Phil's bio from findagrave.com reads:
Note: Tombstone and SSDI list Phil's death as August 17 where the below bio lists it as August 1.
Rock Musician. A native of Tulsa, Oklahoma, he was noted as a both a talented guitarist, drummer, and singer. A founding member of the music group, 'The Dwight Twilley Band,' with childhood friend Dwight Tilley, they created music that had a brand of both power pop, burlesque pop, and a little slapback echo. Twilley and Seymour supposedly met as teenagers in 1967, when they attended a screening of The Beatles film, "A Hard Days Night," at a local theater. They began collaborating immediately on writing music at Twilley's home, and soon began a partnership that would last for years. The two named there group, 'Oister' and recruited another friend Bill Pitcock IV, to become the group's lead guitarist. The group continued practicing for sometime and then decided to head to Nashville, Tennessee, to see if they had what it took to become stars. In Nashville, the group met Sun founder Sam Phillips' son Jerry Phillips' and were immediately teamed up with recording artist Ray Harris. In 1974, after some more practice with Harris, they were signed to the Shelter Records Label, and released there first single, 'I'm On Fire.' The song became an instant hit, landing at number 16. The group followed this up with there next single, 'Shark,' which they debuted on Dick Clark's "American Bandstand," television program. The song was rejected by there label though, due to the success of the 1975 film, "Jaws," and thus started some of the group's bad luck. They released another album, and follow up single, but they went unreleased for over a year. Another single was released, and then there album, "Sincerely," but both failed. In 1977, the group enlisted the help of a friend named Tom Petty, to cut some songs for there next album, "Twilley Don't Mind," which was released on the Arista Record Label. This album to failed, and in 1977, Seymour left the group to pursue a solo career among other things. The group disbanded shortly after Seymour's exit, but Twilley continued on himself as a successful solo artist releasing several albums between 1979 and 2005. Twilley had a few hits and was also featured on the 1992 soundtrack for the "Wayne's World" film. Seymour worked as a session musician for Tom Petty, and then signed a contract with the Boardwalk Records Label. He released several demos on the label that he had recorded with a local band named "20/20," and then released his 1981 self-titled album, which included the single, 'Prescious To Me.' The song landed at number 22 on the pop charts, and became an instant success for Seymour. In 1982, he released his second album, "Phil Seymour 2," and in 1984, he joined the music group, "Carla Olsen's Textones." After the release of there album, "Midnight Mission," for the A&M Record Label, Seymour was diagnosed with lymphoma. He returned to his native Tulsa, Oklahoma, and continued to work until the disease took his life on August 1, 1993. Seymour was just 41 years old. Other songs by this talented musician include, 'Won't Finish Here,' 'I Really Love You,' 'Let Her Dance,' 'Then We Go Up,' 'Baby It's You,' and 'Don't Blow Your Life Away.' (bio by: K)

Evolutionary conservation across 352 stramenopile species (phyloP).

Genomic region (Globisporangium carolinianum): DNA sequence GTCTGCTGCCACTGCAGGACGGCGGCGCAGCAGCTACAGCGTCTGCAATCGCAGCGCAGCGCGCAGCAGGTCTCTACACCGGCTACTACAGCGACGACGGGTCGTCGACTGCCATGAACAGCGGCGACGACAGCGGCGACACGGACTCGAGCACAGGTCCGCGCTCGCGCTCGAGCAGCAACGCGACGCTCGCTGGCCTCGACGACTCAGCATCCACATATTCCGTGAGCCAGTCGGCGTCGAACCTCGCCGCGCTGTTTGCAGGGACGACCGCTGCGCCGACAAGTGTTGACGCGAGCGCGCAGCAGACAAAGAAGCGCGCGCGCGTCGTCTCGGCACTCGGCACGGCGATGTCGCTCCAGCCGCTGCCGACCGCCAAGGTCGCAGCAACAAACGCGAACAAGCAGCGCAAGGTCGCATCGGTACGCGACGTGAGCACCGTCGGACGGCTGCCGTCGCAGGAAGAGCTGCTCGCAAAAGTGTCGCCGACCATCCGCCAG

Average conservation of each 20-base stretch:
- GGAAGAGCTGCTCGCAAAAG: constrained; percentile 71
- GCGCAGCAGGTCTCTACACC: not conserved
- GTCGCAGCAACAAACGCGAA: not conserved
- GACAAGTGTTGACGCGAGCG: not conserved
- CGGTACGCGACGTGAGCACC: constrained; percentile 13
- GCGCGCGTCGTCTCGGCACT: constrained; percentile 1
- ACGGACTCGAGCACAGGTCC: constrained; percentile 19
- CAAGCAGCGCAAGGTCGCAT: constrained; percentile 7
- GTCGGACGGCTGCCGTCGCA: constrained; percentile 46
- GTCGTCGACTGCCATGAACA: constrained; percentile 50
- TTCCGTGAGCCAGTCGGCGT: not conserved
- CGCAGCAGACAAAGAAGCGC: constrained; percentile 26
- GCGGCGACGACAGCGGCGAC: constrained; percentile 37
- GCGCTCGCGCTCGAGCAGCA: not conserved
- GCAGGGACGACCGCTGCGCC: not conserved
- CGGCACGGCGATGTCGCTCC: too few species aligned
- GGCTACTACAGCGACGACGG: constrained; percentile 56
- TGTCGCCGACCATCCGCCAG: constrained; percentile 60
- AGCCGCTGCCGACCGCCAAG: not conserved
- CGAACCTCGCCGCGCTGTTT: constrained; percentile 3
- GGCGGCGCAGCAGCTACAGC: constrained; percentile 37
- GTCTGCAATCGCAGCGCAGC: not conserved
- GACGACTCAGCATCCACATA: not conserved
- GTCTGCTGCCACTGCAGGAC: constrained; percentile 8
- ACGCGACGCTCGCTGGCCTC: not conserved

Cause of death: Lymphoma